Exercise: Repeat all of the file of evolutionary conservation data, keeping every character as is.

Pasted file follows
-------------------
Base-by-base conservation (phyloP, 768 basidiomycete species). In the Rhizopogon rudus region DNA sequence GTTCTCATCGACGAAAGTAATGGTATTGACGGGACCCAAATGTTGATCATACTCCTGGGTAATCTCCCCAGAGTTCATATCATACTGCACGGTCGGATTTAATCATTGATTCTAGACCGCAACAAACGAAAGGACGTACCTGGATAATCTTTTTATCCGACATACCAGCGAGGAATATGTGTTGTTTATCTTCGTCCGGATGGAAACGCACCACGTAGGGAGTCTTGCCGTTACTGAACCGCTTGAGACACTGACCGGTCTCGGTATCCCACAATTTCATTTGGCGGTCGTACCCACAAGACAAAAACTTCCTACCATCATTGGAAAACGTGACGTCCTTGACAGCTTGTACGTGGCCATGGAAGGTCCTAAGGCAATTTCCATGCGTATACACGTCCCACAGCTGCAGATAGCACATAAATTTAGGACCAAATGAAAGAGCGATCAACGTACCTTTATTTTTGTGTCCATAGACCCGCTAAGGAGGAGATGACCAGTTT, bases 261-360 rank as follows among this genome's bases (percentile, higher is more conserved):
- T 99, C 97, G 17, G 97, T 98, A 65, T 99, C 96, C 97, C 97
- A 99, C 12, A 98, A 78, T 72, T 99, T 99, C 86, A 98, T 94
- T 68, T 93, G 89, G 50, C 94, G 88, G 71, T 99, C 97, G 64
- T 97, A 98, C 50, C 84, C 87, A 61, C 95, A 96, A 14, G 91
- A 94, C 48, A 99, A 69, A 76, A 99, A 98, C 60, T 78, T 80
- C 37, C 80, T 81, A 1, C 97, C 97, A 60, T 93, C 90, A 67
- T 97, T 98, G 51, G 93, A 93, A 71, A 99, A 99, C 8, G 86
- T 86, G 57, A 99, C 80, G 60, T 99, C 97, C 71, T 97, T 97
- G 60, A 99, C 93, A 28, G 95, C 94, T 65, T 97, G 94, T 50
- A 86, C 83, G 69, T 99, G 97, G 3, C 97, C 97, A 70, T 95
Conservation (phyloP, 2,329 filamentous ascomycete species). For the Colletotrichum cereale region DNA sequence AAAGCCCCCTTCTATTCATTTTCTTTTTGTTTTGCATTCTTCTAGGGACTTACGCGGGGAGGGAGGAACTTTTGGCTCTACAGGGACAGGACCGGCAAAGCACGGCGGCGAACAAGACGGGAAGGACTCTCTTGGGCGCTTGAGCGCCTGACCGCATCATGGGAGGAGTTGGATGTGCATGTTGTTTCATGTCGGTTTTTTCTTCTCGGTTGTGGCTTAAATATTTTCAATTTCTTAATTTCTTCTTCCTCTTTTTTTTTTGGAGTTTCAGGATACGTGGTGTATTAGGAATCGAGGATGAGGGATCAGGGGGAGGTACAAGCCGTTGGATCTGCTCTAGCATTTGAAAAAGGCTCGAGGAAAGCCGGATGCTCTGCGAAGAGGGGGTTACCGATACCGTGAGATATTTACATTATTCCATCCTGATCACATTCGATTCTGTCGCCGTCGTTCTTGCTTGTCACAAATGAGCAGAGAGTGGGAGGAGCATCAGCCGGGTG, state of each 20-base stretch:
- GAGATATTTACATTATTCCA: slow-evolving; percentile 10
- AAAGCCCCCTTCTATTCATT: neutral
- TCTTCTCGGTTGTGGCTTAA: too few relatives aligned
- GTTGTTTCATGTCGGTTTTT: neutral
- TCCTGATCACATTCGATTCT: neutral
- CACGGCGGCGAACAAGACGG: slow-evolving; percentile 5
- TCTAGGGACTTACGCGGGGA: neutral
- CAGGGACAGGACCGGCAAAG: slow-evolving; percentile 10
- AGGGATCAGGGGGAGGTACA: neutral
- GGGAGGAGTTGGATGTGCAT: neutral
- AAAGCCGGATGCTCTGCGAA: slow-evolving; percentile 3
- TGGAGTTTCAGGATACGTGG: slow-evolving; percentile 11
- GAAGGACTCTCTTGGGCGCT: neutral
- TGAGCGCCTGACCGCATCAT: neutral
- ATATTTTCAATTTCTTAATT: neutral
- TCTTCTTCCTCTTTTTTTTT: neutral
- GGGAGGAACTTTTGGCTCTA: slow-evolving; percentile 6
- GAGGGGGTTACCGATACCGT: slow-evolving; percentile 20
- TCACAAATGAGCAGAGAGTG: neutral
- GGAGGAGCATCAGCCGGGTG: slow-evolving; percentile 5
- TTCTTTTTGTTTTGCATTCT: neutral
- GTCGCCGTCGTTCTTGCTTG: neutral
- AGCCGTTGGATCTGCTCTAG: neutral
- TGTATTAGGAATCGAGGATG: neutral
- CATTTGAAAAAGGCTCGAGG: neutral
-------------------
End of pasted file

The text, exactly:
Base-by-base conservation (phyloP, 768 basidiomycete species). In the Rhizopogon rudus region DNA sequence GTTCTCATCGACGAAAGTAATGGTATTGACGGGACCCAAATGTTGATCATACTCCTGGGTAATCTCCCCAGAGTTCATATCATACTGCACGGTCGGATTTAATCATTGATTCTAGACCGCAACAAACGAAAGGACGTACCTGGATAATCTTTTTATCCGACATACCAGCGAGGAATATGTGTTGTTTATCTTCGTCCGGATGGAAACGCACCACGTAGGGAGTCTTGCCGTTACTGAACCGCTTGAGACACTGACCGGTCTCGGTATCCCACAATTTCATTTGGCGGTCGTACCCACAAGACAAAAACTTCCTACCATCATTGGAAAACGTGACGTCCTTGACAGCTTGTACGTGGCCATGGAAGGTCCTAAGGCAATTTCCATGCGTATACACGTCCCACAGCTGCAGATAGCACATAAATTTAGGACCAAATGAAAGAGCGATCAACGTACCTTTATTTTTGTGTCCATAGACCCGCTAAGGAGGAGATGACCAGTTT, bases 261-360 rank as follows among this genome's bases (percentile, higher is more conserved):
- T 99, C 97, G 17, G 97, T 98, A 65, T 99, C 96, C 97, C 97
- A 99, C 12, A 98, A 78, T 72, T 99, T 99, C 86, A 98, T 94
- T 68, T 93, G 89, G 50, C 94, G 88, G 71, T 99, C 97, G 64
- T 97, A 98, C 50, C 84, C 87, A 61, C 95, A 96, A 14, G 91
- A 94, C 48, A 99, A 69, A 76, A 99, A 98, C 60, T 78, T 80
- C 37, C 80, T 81, A 1, C 97, C 97, A 60, T 93, C 90, A 67
- T 97, T 98, G 51, G 93, A 93, A 71, A 99, A 99, C 8, G 86
- T 86, G 57, A 99, C 80, G 60, T 99, C 97, C 71, T 97, T 97
- G 60, A 99, C 93, A 28, G 95, C 94, T 65, T 97, G 94, T 50
- A 86, C 83, G 69, T 99, G 97, G 3, C 97, C 97, A 70, T 95
Conservation (phyloP, 2,329 filamentous ascomycete species). For the Colletotrichum cereale region DNA sequence AAAGCCCCCTTCTATTCATTTTCTTTTTGTTTTGCATTCTTCTAGGGACTTACGCGGGGAGGGAGGAACTTTTGGCTCTACAGGGACAGGACCGGCAAAGCACGGCGGCGAACAAGACGGGAAGGACTCTCTTGGGCGCTTGAGCGCCTGACCGCATCATGGGAGGAGTTGGATGTGCATGTTGTTTCATGTCGGTTTTTTCTTCTCGGTTGTGGCTTAAATATTTTCAATTTCTTAATTTCTTCTTCCTCTTTTTTTTTTGGAGTTTCAGGATACGTGGTGTATTAGGAATCGAGGATGAGGGATCAGGGGGAGGTACAAGCCGTTGGATCTGCTCTAGCATTTGAAAAAGGCTCGAGGAAAGCCGGATGCTCTGCGAAGAGGGGGTTACCGATACCGTGAGATATTTACATTATTCCATCCTGATCACATTCGATTCTGTCGCCGTCGTTCTTGCTTGTCACAAATGAGCAGAGAGTGGGAGGAGCATCAGCCGGGTG, state of each 20-base stretch:
- GAGATATTTACATTATTCCA: slow-evolving; percentile 10
- AAAGCCCCCTTCTATTCATT: neutral
- TCTTCTCGGTTGTGGCTTAA: too few relatives aligned
- GTTGTTTCATGTCGGTTTTT: neutral
- TCCTGATCACATTCGATTCT: neutral
- CACGGCGGCGAACAAGACGG: slow-evolving; percentile 5
- TCTAGGGACTTACGCGGGGA: neutral
- CAGGGACAGGACCGGCAAAG: slow-evolving; percentile 10
- AGGGATCAGGGGGAGGTACA: neutral
- GGGAGGAGTTGGATGTGCAT: neutral
- AAAGCCGGATGCTCTGCGAA: slow-evolving; percentile 3
- TGGAGTTTCAGGATACGTGG: slow-evolving; percentile 11
- GAAGGACTCTCTTGGGCGCT: neutral
- TGAGCGCCTGACCGCATCAT: neutral
- ATATTTTCAATTTCTTAATT: neutral
- TCTTCTTCCTCTTTTTTTTT: neutral
- GGGAGGAACTTTTGGCTCTA: slow-evolving; percentile 6
- GAGGGGGTTACCGATACCGT: slow-evolving; percentile 20
- TCACAAATGAGCAGAGAGTG: neutral
- GGAGGAGCATCAGCCGGGTG: slow-evolving; percentile 5
- TTCTTTTTGTTTTGCATTCT: neutral
- GTCGCCGTCGTTCTTGCTTG: neutral
- AGCCGTTGGATCTGCTCTAG: neutral
- TGTATTAGGAATCGAGGATG: neutral
- CATTTGAAAAAGGCTCGAGG: neutral